Runway length = landing distance / 60%
For the DC-4 there are two sets of landing performance charts. The first one is the landing distance. The other one is the minimum effective runway length, for the intended and alternate airports separately.
From a 1982 NTSB safety recommendation:
The Safety Board recognizes that changes in the landing distance demonstration procedures during certification could result in penalizing the operational specifications of the airplane as they are presently determined using the existing minimum landing distance procedures. For actual line operations on dry runways, a safety margin is currently provided by the operational limitation of 14 CFR 121.195 which requires that the minimum effective runway length be the airplane's landing distance as determined during certification divided by 0.6 (or multiplied by 1.667). The Safety Board's accident investigation experience has not indicated to date that the actual runway lengths used in line operations for dry runways do not afford a proper level of safety. Safety Board recognizes that a change in the aircraft certification criteria specified in 14 CFR 25.101 and 25.125 will necessitate a corresponding review of the operational limitations in 14 CFR 121.195 so that operational specifications are not unjustifiably penalized. Of course, we are not suggesting that current runway length requirements be compromised to the detriment of present levels of safety.
The rules have changed since the DC-4 days. The related regulation I found applies to turbine aircraft, see: 14 CFR 121.195.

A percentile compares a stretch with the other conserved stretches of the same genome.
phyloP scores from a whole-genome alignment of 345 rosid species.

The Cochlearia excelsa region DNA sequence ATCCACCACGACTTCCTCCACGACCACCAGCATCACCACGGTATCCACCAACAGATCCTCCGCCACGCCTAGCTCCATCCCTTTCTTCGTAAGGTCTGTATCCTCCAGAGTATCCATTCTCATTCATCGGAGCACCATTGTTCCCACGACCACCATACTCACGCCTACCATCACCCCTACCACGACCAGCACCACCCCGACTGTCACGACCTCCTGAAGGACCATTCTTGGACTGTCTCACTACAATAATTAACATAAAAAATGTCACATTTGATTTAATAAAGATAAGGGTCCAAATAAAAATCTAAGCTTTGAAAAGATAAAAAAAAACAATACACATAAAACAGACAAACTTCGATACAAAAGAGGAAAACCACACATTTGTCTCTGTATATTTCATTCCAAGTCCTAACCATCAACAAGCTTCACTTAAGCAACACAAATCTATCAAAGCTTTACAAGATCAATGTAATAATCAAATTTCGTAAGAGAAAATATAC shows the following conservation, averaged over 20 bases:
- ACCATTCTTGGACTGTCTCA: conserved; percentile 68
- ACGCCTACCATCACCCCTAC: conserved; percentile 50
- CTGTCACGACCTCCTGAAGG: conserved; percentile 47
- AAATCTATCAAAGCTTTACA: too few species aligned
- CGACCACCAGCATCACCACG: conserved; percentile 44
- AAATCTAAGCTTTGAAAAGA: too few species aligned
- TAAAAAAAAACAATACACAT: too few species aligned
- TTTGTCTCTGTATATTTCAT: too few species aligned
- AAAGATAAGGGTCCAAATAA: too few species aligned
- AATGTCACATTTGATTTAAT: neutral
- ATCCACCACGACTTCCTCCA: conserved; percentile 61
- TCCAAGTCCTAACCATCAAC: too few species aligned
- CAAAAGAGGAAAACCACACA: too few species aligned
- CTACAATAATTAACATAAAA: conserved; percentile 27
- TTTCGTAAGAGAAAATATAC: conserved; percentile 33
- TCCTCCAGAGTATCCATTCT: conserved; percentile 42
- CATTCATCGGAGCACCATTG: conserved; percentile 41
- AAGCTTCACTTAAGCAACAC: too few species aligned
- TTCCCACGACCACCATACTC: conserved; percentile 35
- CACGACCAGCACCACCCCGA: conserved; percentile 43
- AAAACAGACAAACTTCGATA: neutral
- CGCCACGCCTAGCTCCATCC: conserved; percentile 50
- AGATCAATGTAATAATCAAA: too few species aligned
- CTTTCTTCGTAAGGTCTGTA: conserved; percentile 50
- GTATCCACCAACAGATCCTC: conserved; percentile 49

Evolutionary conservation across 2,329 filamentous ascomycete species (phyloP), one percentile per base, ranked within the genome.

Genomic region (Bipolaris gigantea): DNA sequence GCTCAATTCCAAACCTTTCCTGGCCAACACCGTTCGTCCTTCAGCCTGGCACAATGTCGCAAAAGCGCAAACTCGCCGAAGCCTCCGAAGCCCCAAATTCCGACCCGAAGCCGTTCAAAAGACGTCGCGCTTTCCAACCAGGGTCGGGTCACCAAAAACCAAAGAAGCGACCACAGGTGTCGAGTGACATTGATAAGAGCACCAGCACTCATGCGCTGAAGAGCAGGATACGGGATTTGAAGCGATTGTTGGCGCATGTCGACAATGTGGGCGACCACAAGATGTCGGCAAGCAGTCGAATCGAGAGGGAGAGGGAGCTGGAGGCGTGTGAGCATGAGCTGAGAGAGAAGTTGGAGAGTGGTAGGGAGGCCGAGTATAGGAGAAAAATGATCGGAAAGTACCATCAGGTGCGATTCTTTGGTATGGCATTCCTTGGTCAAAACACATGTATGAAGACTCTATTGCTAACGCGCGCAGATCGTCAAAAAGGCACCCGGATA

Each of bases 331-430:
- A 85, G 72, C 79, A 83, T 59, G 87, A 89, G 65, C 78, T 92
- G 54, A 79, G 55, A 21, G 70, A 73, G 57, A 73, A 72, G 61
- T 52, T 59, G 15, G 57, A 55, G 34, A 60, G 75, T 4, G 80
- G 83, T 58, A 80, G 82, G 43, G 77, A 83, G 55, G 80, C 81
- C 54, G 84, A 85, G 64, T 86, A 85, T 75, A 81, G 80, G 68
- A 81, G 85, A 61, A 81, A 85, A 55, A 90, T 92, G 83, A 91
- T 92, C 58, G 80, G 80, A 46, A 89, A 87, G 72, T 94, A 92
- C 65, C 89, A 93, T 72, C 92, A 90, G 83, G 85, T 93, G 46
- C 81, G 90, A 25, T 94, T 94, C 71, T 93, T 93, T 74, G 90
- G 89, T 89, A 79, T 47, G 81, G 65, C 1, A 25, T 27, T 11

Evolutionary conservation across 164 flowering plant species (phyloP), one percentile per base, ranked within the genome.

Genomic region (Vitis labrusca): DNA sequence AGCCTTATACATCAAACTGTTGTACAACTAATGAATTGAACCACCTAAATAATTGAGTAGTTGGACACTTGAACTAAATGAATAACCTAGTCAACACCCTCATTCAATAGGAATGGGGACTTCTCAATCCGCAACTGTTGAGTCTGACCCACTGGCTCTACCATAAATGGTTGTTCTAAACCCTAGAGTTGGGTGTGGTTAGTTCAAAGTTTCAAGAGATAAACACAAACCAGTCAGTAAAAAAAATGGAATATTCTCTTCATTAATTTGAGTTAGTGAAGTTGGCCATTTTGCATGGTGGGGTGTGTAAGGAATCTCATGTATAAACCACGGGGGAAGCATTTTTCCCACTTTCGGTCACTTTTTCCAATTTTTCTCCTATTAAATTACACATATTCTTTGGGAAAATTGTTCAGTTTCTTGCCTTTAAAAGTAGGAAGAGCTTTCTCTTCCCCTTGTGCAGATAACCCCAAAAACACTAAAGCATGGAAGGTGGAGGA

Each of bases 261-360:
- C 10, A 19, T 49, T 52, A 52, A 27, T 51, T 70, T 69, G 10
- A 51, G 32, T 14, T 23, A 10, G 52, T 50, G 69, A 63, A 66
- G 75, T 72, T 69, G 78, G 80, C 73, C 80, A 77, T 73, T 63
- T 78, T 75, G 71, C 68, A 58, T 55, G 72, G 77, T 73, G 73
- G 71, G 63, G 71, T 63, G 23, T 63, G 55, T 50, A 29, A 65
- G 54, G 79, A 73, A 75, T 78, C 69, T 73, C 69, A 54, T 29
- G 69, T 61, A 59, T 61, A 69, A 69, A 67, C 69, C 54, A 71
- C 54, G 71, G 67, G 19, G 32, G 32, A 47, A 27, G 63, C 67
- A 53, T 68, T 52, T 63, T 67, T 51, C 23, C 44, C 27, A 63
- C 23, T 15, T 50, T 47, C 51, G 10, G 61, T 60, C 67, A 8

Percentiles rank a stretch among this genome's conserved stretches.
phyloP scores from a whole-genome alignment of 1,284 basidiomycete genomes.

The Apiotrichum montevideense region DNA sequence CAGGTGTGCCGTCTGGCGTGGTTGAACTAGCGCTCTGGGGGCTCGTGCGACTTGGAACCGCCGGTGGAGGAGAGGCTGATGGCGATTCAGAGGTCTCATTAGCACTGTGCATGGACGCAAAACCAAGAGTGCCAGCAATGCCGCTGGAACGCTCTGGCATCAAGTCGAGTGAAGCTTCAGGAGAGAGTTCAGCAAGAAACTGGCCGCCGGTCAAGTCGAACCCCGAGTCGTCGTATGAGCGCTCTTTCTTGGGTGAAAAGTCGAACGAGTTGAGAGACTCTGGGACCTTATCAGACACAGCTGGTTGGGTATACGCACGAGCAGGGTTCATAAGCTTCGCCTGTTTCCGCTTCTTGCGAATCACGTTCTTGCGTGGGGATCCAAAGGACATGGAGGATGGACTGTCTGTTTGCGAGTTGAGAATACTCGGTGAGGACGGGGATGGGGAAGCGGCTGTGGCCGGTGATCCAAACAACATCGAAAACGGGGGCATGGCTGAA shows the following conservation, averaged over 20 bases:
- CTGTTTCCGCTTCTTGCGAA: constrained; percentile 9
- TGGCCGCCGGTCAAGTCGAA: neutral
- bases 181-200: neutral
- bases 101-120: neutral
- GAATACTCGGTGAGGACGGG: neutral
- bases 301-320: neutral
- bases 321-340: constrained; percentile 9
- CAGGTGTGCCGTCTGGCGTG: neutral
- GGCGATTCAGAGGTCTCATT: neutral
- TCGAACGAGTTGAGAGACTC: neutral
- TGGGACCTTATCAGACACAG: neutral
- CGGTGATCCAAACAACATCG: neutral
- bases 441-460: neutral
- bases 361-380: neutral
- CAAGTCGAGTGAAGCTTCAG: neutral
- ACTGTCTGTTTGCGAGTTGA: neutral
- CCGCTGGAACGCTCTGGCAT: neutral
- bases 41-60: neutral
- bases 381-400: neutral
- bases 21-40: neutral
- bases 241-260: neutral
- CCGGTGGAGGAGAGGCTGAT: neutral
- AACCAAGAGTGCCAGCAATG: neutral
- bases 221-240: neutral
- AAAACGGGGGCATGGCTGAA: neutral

The 60% and 70% are an added factor of safety, which as the above text shows, limits the operational capability of the aircraft.
Dividing by 0.7 reduces the effective length required for the alternate compared to the intended stop, my understanding for the shorter runway length is to allow an easier selection of alternate airports, especially when the fuel maybe running low and the nearest airports are not of particularly long lengths.
The effective length charts make it clear that the 0.6 or 0.7 are already accounted for and need not be applied again. They would be manually applied if the crew are using the landing distance charts.
The crew would start by the expected landing gross weight. It will be heavier at the intended stop due to carrying the alternate fuel. Then the pressure altitude, and finally via the reported headwind, the required effective length is known.
Related: How to calculate the DC-4 landing distance with this graph?